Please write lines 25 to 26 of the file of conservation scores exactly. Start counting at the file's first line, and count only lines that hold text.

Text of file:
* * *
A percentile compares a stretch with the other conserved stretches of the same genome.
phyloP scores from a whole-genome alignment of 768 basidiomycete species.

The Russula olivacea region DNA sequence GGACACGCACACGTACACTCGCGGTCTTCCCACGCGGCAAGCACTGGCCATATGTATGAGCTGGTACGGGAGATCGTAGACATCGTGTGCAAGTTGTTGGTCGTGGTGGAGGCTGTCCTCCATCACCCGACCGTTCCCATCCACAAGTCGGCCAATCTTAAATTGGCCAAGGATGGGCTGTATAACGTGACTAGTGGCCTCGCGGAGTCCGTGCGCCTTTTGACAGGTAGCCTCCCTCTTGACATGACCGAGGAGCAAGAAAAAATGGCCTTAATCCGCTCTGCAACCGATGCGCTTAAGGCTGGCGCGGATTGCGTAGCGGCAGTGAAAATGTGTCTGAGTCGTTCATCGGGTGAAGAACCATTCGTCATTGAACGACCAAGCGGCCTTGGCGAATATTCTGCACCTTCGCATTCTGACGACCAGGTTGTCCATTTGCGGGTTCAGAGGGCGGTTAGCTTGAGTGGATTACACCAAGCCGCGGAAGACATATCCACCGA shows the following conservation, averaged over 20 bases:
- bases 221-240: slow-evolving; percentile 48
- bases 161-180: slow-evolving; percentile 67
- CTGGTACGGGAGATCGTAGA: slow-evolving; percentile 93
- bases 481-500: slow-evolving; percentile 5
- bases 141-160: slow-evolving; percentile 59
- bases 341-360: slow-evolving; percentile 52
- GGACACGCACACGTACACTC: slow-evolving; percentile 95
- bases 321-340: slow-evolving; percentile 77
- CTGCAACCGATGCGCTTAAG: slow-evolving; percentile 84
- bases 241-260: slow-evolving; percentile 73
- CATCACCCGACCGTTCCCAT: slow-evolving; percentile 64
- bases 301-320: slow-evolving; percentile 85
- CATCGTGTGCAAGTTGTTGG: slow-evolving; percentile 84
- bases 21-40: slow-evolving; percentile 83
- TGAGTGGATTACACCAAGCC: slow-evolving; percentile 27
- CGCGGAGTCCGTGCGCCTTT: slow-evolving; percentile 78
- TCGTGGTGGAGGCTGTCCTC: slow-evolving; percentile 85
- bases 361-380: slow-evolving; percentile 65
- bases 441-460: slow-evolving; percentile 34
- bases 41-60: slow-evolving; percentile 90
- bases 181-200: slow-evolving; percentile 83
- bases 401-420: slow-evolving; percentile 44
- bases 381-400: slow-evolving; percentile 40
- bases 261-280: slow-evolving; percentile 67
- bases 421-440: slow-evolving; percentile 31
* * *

- bases 401-420: slow-evolving; percentile 44
- bases 381-400: slow-evolving; percentile 40